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Beijing Review Exclusive
Special> Aftermath of the Quake> Restoring Cultural Sites> Beijing Review Exclusive
UPDATED: June 30, 2008 NO. 27 JUL. 3, 2008
Counting the Cost
The cost of the earthquake on Sichuan Province's industries reveals setbacks that will take years to recover

TOURISTS RETURN: Safety is the primary concern of tourists to Sichuan at present, though most of Sichuan's scenic spots had resumed business by June 21

Sichuan's economy will need five to seven years to return to the level of prosperity it enjoyed before the earthquake struck, said Hou Shuiping, President of Sichuan Academy of Social Sciences one month after the 8.0-magnitude earthquake shook the province.

The academy held a seminar on the earthquake's influence on Sichuan's economic and social development on June 12. The consensus of more than 100 experts and scholars was that the earthquake, having exerted a huge impact on the provincial economy, has resulted in direct economic losses of nearly 500 billion yuan ($71.4 billion) and that the Chengdu-Deyang-Mianyang economic belt, which is of primary importance to the province's economic development, has been severely damaged.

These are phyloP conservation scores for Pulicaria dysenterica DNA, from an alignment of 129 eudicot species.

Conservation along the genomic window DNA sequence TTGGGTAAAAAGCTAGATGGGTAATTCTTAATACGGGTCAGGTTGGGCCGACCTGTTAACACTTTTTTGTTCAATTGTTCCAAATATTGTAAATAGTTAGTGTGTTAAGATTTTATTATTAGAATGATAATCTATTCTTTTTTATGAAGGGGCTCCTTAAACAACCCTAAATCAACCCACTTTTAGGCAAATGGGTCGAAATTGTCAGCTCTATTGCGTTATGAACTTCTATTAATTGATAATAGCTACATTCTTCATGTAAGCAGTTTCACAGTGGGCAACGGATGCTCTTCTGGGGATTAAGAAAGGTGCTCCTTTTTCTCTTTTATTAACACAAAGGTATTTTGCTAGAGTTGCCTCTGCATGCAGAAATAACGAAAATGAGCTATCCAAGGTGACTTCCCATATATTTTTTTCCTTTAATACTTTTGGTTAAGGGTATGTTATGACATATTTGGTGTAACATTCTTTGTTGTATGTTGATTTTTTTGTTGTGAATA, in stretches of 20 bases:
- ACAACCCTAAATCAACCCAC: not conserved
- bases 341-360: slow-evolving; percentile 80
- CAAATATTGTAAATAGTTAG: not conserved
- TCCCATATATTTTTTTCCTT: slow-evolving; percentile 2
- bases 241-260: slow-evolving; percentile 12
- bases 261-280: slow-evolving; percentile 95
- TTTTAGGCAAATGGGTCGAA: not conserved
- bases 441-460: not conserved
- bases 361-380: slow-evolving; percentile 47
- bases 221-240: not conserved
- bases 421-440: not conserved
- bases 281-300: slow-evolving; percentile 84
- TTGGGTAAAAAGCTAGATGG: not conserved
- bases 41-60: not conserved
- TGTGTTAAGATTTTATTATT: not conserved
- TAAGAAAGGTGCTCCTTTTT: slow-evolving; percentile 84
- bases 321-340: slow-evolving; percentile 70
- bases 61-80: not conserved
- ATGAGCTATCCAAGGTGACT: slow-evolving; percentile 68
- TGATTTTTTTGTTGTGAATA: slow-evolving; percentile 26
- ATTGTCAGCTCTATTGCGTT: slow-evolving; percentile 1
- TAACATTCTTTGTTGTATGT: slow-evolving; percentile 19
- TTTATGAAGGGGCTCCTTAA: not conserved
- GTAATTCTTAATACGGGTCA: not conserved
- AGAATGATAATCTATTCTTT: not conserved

Agriculture devastated

The earthquake drowned and destroyed extensive farming areas, resulting in a drastic decline in farmland in Sichuan, said Liu Qing, a researcher with Chengdu Institute of Biology under the Chinese Academy of Sciences. Frequent landslides have covered many fields with rocks, which affected their fertility and arability and reduced their productivity.

A primary estimation said more than 14 percent of the province's farmland, or 670,000 hectares, has been decimated in the earthquake, which has severely hampered grain production there-Sichuan contributed 6 percent of China's grain output last year.

AGRICULTURAL WOES: Grain production in Sichuan will shrink as more than 14 percent of farmland was destroyed in the earthquake

Rice production will be hardest hit, said Xie Gang, a researcher with Sinolink Securities Co. Ltd., because water conservation facilities were damaged. Sichuan ranks fifth in terms of rice production in China, and it was estimated about 100,000 hectares of paddy fields have to be changed to dryland farming because of inadequate irrigation capabilities.

"If grain production shrinks in Sichuan this year, it will affect the supply within the province and even nationwide," said Xie. "We predict that the rice price will increase within the province, and therefore it is very likely that rice prices will go up in the domestic market as a whole. "

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